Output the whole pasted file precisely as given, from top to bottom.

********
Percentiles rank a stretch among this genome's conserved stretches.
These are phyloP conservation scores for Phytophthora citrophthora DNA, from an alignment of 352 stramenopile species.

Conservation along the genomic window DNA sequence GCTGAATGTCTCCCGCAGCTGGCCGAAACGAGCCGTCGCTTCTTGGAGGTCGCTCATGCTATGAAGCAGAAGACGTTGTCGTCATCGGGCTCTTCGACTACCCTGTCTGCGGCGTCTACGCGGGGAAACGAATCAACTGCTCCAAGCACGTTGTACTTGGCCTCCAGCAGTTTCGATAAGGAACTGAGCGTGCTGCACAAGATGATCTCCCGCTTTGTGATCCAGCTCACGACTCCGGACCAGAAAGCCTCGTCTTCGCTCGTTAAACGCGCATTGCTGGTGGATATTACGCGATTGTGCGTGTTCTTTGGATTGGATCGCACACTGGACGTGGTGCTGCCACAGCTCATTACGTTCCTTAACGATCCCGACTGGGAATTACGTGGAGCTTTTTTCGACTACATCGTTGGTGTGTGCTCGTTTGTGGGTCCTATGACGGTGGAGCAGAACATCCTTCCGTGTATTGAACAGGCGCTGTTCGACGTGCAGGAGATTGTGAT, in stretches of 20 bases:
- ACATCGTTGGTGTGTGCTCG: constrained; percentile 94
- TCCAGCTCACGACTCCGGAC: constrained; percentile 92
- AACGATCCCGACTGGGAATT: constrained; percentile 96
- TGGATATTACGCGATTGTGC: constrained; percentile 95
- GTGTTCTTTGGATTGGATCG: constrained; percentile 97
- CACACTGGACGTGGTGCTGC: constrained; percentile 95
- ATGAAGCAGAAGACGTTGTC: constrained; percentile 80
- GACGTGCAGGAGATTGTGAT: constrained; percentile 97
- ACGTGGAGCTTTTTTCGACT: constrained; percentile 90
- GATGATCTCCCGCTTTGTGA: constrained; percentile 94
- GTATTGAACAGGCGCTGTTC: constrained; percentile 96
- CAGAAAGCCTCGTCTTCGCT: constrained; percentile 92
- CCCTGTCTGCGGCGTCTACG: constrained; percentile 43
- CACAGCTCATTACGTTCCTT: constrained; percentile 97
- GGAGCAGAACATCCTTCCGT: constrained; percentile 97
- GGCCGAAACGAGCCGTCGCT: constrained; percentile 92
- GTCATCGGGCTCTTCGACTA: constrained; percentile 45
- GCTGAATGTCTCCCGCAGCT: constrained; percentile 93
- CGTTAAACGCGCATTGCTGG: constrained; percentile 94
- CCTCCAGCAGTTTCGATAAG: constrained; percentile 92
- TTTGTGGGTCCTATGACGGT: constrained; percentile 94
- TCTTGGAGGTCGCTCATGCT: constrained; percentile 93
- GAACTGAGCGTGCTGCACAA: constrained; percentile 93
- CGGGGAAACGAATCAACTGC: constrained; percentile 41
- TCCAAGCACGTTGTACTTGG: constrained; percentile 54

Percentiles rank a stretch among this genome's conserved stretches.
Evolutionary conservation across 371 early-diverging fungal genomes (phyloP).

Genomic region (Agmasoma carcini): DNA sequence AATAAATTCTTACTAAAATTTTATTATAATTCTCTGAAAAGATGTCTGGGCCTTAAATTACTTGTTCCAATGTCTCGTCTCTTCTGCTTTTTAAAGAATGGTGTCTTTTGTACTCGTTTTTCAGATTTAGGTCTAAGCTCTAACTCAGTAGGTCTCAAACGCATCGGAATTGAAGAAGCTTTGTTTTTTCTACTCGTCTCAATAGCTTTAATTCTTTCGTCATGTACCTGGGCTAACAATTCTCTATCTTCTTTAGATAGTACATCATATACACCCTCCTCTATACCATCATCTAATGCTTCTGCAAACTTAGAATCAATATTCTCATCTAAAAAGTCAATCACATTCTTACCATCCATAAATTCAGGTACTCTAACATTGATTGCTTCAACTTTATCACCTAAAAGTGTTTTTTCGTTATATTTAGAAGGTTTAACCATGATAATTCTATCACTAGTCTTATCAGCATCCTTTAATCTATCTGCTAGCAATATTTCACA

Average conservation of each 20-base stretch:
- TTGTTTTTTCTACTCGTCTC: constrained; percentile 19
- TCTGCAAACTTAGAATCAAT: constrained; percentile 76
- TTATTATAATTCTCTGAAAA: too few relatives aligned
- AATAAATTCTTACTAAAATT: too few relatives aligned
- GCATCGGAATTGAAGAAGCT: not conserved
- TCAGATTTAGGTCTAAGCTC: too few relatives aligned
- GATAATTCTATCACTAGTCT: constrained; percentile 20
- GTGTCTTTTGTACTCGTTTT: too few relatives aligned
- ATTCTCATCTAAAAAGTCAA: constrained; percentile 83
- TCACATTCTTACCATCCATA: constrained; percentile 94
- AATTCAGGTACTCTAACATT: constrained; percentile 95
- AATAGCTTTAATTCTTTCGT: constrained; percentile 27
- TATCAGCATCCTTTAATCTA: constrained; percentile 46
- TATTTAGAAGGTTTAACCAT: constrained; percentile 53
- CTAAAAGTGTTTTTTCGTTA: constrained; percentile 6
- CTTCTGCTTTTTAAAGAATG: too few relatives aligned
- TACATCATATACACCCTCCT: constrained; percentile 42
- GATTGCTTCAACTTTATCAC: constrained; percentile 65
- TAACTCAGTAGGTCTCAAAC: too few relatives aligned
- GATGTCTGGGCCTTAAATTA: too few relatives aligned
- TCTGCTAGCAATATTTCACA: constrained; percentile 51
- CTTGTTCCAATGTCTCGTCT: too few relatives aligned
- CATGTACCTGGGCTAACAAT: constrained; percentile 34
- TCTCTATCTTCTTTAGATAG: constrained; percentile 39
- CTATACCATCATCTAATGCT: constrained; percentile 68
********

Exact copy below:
Percentiles rank a stretch among this genome's conserved stretches.
These are phyloP conservation scores for Phytophthora citrophthora DNA, from an alignment of 352 stramenopile species.

Conservation along the genomic window DNA sequence GCTGAATGTCTCCCGCAGCTGGCCGAAACGAGCCGTCGCTTCTTGGAGGTCGCTCATGCTATGAAGCAGAAGACGTTGTCGTCATCGGGCTCTTCGACTACCCTGTCTGCGGCGTCTACGCGGGGAAACGAATCAACTGCTCCAAGCACGTTGTACTTGGCCTCCAGCAGTTTCGATAAGGAACTGAGCGTGCTGCACAAGATGATCTCCCGCTTTGTGATCCAGCTCACGACTCCGGACCAGAAAGCCTCGTCTTCGCTCGTTAAACGCGCATTGCTGGTGGATATTACGCGATTGTGCGTGTTCTTTGGATTGGATCGCACACTGGACGTGGTGCTGCCACAGCTCATTACGTTCCTTAACGATCCCGACTGGGAATTACGTGGAGCTTTTTTCGACTACATCGTTGGTGTGTGCTCGTTTGTGGGTCCTATGACGGTGGAGCAGAACATCCTTCCGTGTATTGAACAGGCGCTGTTCGACGTGCAGGAGATTGTGAT, in stretches of 20 bases:
- ACATCGTTGGTGTGTGCTCG: constrained; percentile 94
- TCCAGCTCACGACTCCGGAC: constrained; percentile 92
- AACGATCCCGACTGGGAATT: constrained; percentile 96
- TGGATATTACGCGATTGTGC: constrained; percentile 95
- GTGTTCTTTGGATTGGATCG: constrained; percentile 97
- CACACTGGACGTGGTGCTGC: constrained; percentile 95
- ATGAAGCAGAAGACGTTGTC: constrained; percentile 80
- GACGTGCAGGAGATTGTGAT: constrained; percentile 97
- ACGTGGAGCTTTTTTCGACT: constrained; percentile 90
- GATGATCTCCCGCTTTGTGA: constrained; percentile 94
- GTATTGAACAGGCGCTGTTC: constrained; percentile 96
- CAGAAAGCCTCGTCTTCGCT: constrained; percentile 92
- CCCTGTCTGCGGCGTCTACG: constrained; percentile 43
- CACAGCTCATTACGTTCCTT: constrained; percentile 97
- GGAGCAGAACATCCTTCCGT: constrained; percentile 97
- GGCCGAAACGAGCCGTCGCT: constrained; percentile 92
- GTCATCGGGCTCTTCGACTA: constrained; percentile 45
- GCTGAATGTCTCCCGCAGCT: constrained; percentile 93
- CGTTAAACGCGCATTGCTGG: constrained; percentile 94
- CCTCCAGCAGTTTCGATAAG: constrained; percentile 92
- TTTGTGGGTCCTATGACGGT: constrained; percentile 94
- TCTTGGAGGTCGCTCATGCT: constrained; percentile 93
- GAACTGAGCGTGCTGCACAA: constrained; percentile 93
- CGGGGAAACGAATCAACTGC: constrained; percentile 41
- TCCAAGCACGTTGTACTTGG: constrained; percentile 54

Percentiles rank a stretch among this genome's conserved stretches.
Evolutionary conservation across 371 early-diverging fungal genomes (phyloP).

Genomic region (Agmasoma carcini): DNA sequence AATAAATTCTTACTAAAATTTTATTATAATTCTCTGAAAAGATGTCTGGGCCTTAAATTACTTGTTCCAATGTCTCGTCTCTTCTGCTTTTTAAAGAATGGTGTCTTTTGTACTCGTTTTTCAGATTTAGGTCTAAGCTCTAACTCAGTAGGTCTCAAACGCATCGGAATTGAAGAAGCTTTGTTTTTTCTACTCGTCTCAATAGCTTTAATTCTTTCGTCATGTACCTGGGCTAACAATTCTCTATCTTCTTTAGATAGTACATCATATACACCCTCCTCTATACCATCATCTAATGCTTCTGCAAACTTAGAATCAATATTCTCATCTAAAAAGTCAATCACATTCTTACCATCCATAAATTCAGGTACTCTAACATTGATTGCTTCAACTTTATCACCTAAAAGTGTTTTTTCGTTATATTTAGAAGGTTTAACCATGATAATTCTATCACTAGTCTTATCAGCATCCTTTAATCTATCTGCTAGCAATATTTCACA

Average conservation of each 20-base stretch:
- TTGTTTTTTCTACTCGTCTC: constrained; percentile 19
- TCTGCAAACTTAGAATCAAT: constrained; percentile 76
- TTATTATAATTCTCTGAAAA: too few relatives aligned
- AATAAATTCTTACTAAAATT: too few relatives aligned
- GCATCGGAATTGAAGAAGCT: not conserved
- TCAGATTTAGGTCTAAGCTC: too few relatives aligned
- GATAATTCTATCACTAGTCT: constrained; percentile 20
- GTGTCTTTTGTACTCGTTTT: too few relatives aligned
- ATTCTCATCTAAAAAGTCAA: constrained; percentile 83
- TCACATTCTTACCATCCATA: constrained; percentile 94
- AATTCAGGTACTCTAACATT: constrained; percentile 95
- AATAGCTTTAATTCTTTCGT: constrained; percentile 27
- TATCAGCATCCTTTAATCTA: constrained; percentile 46
- TATTTAGAAGGTTTAACCAT: constrained; percentile 53
- CTAAAAGTGTTTTTTCGTTA: constrained; percentile 6
- CTTCTGCTTTTTAAAGAATG: too few relatives aligned
- TACATCATATACACCCTCCT: constrained; percentile 42
- GATTGCTTCAACTTTATCAC: constrained; percentile 65
- TAACTCAGTAGGTCTCAAAC: too few relatives aligned
- GATGTCTGGGCCTTAAATTA: too few relatives aligned
- TCTGCTAGCAATATTTCACA: constrained; percentile 51
- CTTGTTCCAATGTCTCGTCT: too few relatives aligned
- CATGTACCTGGGCTAACAAT: constrained; percentile 34
- TCTCTATCTTCTTTAGATAG: constrained; percentile 39
- CTATACCATCATCTAATGCT: constrained; percentile 68